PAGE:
News & Events

Summer Hiring: Information Employers Should Know

By: Joe Ramsey

Submitted by Firm:
Cross, Gunter, Witherspoon & Galchus, P.C.
Firm Contacts:
Abtin Mehdizadegan, J. Bruce Cross, Misty Wilson Borkowski
Article Type:
Legal Update

As employers fill summer jobs with young workers, certain federal and state laws must be considered when setting the terms and conditions for such employees.

Under the Fair Labor Standards Act, which sets forth the federal laws on youth employment, the primary work restrictions are contingent upon age and occupation. The age of the minor carries with it corresponding limitations on the amount of permissible work hours. For minors ages 14 and 15, they: (1) can work outside school hours, but not more than 3 hours in a school day and not more 18 hours in a school week; (2) can work up to 8 hours on a non-school day; and (3) can work up to 40 hours on a non-school week. The amount of hours worked is further restricted by the time of day a 14 or 15 year-old may work. Minors age 14 and 15 may only work between 7 a.m. and 7 p.m., with the exception that from June 1 through Labor Day work until 9 p.m. is permitted. As for minors age 16 years and older, the FLSA does not limit the number of hours or times of day that work may be performed.

Employers must also be mindful of pertinent State laws in addition to the FLSA. In Arkansas, with limited exception, a minor must be at least age 14 to work.

To employ a minor under the age of 16, an employer must obtain a work permit from the Arkansas Department of Labor. As for the limitation on hours, a minor under the age of 16 may work up to 6 days in any week, up to 8 hours in any day, and only between 6 a.m. and 7 p.m., except on non-school nights when work is permitted until 9 p.m. Arkansas permits a minor under 16 to work up to 48 hours per week, but, a minor age 14 or 15 working for an employer covered by the FLSA may only work a total of 40 hours per week, regardless of the extended Arkansas limitations.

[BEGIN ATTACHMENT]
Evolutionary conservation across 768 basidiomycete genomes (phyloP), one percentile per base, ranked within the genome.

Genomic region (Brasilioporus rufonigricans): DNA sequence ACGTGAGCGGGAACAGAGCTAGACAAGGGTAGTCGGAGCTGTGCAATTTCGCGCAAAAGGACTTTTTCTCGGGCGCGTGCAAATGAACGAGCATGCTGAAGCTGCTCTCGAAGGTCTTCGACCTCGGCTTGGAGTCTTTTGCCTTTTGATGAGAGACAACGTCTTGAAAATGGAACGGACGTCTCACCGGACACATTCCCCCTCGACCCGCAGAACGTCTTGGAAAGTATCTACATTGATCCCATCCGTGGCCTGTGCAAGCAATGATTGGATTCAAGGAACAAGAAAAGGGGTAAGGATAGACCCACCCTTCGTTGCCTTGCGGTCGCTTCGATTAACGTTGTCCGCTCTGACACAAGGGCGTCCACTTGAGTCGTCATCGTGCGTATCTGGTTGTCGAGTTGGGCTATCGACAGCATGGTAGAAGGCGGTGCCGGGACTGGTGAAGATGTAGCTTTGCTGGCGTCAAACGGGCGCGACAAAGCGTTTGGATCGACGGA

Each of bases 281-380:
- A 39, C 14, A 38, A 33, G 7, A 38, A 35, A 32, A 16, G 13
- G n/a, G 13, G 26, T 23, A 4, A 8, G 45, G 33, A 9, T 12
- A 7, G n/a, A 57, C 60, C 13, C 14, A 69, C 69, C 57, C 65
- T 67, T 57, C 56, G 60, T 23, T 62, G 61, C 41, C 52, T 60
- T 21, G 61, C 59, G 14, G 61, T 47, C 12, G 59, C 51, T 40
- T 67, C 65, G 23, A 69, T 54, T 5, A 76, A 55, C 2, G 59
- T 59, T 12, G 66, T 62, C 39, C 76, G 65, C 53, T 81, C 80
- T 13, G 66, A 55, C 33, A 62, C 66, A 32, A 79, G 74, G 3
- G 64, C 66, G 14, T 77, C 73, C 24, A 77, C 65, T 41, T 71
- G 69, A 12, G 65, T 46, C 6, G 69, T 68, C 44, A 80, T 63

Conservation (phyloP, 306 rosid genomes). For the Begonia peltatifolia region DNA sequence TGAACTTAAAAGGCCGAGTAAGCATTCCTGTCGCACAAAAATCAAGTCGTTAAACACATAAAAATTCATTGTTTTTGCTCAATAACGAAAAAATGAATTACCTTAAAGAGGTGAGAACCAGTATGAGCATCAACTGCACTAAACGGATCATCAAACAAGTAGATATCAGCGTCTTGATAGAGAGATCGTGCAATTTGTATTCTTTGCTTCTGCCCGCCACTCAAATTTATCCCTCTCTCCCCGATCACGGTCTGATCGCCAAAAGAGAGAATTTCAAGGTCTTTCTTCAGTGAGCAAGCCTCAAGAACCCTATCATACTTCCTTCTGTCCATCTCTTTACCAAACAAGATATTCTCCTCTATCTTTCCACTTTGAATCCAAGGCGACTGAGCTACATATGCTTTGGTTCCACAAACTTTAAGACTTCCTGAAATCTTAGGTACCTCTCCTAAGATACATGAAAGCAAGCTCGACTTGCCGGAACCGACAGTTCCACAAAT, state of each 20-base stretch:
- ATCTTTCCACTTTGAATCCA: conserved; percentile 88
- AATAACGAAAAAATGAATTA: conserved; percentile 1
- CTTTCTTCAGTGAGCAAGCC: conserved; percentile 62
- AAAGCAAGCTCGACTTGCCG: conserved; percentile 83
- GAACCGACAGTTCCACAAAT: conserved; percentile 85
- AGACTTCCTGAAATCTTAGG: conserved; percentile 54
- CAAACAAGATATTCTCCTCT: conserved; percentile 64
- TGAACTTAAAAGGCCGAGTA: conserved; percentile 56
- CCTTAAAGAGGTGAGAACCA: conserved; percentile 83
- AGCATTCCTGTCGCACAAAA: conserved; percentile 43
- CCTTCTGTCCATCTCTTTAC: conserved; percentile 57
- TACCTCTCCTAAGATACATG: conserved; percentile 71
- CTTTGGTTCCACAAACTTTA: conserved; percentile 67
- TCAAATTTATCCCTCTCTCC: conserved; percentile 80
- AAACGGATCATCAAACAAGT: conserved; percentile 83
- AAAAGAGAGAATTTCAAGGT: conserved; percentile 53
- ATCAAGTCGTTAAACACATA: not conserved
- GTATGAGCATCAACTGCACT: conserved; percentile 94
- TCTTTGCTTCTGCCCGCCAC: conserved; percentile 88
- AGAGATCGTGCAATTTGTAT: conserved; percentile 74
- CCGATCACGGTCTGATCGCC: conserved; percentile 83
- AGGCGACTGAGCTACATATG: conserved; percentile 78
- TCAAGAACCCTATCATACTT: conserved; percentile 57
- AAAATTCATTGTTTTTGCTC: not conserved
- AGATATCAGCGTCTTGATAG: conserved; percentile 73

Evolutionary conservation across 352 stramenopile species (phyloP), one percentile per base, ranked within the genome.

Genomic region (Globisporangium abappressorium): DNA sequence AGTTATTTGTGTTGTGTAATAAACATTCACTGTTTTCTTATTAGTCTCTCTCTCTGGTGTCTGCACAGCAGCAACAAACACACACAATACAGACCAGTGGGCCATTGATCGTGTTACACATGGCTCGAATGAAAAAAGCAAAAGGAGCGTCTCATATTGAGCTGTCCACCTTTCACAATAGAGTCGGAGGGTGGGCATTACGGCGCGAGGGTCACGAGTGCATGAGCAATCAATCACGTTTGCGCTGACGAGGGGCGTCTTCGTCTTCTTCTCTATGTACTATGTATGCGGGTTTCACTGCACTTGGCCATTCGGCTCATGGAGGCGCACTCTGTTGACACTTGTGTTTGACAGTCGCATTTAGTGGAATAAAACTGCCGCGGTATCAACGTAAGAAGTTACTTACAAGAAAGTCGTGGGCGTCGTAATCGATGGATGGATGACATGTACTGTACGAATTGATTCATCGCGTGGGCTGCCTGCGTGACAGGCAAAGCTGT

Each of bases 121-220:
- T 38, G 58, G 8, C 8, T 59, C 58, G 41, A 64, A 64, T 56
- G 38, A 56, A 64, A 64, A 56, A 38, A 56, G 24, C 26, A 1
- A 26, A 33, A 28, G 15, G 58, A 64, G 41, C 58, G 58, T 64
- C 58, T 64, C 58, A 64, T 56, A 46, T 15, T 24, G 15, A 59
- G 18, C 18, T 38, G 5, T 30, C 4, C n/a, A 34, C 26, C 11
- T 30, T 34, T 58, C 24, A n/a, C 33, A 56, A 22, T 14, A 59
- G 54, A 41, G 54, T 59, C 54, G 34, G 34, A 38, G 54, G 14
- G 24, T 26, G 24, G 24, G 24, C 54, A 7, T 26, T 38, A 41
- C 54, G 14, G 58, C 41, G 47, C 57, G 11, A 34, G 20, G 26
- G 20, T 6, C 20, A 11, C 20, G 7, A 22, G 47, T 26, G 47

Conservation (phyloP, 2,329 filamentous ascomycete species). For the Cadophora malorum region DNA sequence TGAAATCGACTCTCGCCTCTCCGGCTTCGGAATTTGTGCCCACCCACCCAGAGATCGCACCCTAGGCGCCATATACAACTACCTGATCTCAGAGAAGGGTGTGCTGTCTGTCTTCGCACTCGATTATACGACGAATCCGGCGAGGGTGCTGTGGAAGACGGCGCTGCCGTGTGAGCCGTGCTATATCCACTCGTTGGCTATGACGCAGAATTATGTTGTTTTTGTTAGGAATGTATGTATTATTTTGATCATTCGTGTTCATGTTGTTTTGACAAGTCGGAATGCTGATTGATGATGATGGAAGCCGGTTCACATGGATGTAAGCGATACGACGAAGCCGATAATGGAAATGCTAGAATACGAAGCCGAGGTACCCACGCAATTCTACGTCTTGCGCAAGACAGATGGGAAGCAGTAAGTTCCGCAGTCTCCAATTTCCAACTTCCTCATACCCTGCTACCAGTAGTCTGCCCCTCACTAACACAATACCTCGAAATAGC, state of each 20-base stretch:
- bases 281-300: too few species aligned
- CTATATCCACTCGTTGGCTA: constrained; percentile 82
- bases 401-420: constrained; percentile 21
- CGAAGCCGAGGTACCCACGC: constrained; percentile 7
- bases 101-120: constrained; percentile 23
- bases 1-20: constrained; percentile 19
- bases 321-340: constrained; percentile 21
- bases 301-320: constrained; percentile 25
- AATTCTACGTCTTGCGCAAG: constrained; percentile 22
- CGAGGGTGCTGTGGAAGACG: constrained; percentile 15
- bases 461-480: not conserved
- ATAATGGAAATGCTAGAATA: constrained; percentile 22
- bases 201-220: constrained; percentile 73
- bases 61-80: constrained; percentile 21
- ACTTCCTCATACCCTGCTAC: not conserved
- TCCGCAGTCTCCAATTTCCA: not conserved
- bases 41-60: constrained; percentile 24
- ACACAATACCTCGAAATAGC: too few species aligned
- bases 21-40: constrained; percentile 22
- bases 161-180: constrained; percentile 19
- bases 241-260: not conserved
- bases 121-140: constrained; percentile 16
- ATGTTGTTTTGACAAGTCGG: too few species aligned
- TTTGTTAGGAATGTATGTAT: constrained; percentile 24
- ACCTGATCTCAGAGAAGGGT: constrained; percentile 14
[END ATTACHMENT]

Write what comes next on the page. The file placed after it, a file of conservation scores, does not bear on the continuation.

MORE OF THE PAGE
Unlike the FLSA, Arkansas limits the amount of hours worked by minors ages 16 and 17. A 16 or 17 may work: (1) no more than 6 days per week; (2) no more than 54 hours per week; (3) no more than 10 consecutive hours in any day; and (4) no more than 10 hours in a 24-hour period. Minors age 16 and 17 may work between 6 a.m. and 11 p.m., although the limitation is extended to midnight on non-school nights. In certain occupations and circumstances, on non-school nights, work may be permissible between midnight and 6 a.m.

Nature of the Work. Employers should also appreciate that, in addition to the limitations relating to the total hours worked and time of day, there are also both Federal and State restrictions on the type of industries in which a minor may work. The FLSA permits minors ages 16 and 17 to perform any “non-hazardous” jobs and permits minors ages 14 and 15 to perform non-manufacturing, non-mining and non-hazardous jobs. The FLSA regulations provide guidance as to what jobs constitute permissible jobs. For Arkansas, minors under the age of 16 are also prohibited from performing certain types of work. The Arkansas child labor laws and regulations provide further detail on the type of work prohibited.